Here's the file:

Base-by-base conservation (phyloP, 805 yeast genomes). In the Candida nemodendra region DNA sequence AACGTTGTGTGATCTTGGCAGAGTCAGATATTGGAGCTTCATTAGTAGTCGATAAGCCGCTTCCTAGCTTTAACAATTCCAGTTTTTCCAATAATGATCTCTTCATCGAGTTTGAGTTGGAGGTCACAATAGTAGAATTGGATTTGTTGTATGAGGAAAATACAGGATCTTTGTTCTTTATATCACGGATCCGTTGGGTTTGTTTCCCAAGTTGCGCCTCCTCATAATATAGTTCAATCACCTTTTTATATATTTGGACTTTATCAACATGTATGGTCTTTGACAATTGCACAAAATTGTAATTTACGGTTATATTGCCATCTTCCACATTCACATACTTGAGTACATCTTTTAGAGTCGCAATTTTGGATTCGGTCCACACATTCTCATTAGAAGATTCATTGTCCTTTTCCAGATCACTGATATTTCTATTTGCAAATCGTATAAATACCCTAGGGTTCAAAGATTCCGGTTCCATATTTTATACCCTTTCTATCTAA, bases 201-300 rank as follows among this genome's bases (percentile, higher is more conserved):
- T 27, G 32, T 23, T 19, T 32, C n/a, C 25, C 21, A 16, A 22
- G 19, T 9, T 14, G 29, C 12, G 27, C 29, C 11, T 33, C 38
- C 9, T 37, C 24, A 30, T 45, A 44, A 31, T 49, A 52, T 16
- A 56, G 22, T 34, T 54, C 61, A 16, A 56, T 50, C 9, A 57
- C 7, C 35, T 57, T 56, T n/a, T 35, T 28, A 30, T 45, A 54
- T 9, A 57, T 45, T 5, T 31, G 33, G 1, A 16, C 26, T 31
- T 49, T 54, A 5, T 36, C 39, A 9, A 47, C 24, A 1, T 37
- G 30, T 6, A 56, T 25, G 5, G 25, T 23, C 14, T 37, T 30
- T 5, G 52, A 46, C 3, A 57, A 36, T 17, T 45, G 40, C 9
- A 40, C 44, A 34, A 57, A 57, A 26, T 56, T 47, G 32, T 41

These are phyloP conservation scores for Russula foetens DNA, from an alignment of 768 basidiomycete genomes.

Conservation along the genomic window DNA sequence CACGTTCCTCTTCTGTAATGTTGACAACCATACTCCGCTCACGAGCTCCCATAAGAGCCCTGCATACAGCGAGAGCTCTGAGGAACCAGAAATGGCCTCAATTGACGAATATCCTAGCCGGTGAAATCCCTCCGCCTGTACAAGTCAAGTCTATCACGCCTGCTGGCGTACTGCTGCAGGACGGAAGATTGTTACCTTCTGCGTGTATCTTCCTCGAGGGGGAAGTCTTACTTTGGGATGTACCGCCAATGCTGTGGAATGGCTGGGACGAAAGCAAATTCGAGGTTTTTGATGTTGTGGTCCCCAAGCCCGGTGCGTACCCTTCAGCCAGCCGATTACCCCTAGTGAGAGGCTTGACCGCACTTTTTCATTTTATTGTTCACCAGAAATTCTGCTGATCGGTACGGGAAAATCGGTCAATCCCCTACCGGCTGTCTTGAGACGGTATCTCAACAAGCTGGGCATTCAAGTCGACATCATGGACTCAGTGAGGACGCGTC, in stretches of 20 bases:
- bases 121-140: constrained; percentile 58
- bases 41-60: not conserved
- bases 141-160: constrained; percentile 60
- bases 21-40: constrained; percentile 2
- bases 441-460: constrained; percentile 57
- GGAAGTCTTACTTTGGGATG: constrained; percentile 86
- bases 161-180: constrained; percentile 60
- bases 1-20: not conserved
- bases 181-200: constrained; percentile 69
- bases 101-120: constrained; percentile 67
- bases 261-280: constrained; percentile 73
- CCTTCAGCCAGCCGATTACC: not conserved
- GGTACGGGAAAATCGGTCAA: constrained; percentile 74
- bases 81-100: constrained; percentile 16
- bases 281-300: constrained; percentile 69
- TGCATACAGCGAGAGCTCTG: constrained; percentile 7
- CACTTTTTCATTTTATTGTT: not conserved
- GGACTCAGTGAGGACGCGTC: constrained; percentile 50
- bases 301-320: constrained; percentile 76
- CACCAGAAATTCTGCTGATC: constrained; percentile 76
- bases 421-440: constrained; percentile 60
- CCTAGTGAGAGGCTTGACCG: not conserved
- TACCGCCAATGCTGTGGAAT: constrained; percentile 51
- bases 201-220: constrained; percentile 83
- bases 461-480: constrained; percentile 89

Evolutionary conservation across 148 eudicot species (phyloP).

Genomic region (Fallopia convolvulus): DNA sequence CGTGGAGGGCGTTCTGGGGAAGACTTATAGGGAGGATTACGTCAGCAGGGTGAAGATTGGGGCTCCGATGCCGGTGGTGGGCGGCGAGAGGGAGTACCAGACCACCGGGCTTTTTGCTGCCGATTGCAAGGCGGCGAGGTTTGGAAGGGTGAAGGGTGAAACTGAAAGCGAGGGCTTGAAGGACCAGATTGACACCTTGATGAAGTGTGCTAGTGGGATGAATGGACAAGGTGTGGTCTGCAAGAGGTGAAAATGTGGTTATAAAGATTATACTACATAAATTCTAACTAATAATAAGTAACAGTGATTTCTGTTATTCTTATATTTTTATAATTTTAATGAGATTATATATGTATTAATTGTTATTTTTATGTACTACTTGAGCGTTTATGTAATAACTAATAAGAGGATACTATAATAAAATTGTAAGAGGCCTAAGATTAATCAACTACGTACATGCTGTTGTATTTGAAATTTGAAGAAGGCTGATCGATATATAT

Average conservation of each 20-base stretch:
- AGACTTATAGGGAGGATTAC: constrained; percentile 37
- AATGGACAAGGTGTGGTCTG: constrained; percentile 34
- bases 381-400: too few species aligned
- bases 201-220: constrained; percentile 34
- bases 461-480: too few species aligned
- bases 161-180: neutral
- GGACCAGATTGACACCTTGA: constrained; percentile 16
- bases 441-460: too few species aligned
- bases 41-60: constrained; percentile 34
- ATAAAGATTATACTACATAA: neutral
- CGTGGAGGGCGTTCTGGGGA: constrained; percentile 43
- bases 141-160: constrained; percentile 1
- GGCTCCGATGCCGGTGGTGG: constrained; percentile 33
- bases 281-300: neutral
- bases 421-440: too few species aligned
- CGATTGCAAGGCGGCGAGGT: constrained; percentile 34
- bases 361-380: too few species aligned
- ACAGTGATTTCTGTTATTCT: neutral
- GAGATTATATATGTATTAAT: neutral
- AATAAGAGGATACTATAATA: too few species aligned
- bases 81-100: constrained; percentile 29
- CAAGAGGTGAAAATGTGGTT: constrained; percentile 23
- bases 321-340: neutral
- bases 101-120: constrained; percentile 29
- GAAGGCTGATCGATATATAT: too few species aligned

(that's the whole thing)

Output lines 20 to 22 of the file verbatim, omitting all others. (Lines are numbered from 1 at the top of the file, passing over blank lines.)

- bases 161-180: constrained; percentile 60
- bases 1-20: not conserved
- bases 181-200: constrained; percentile 69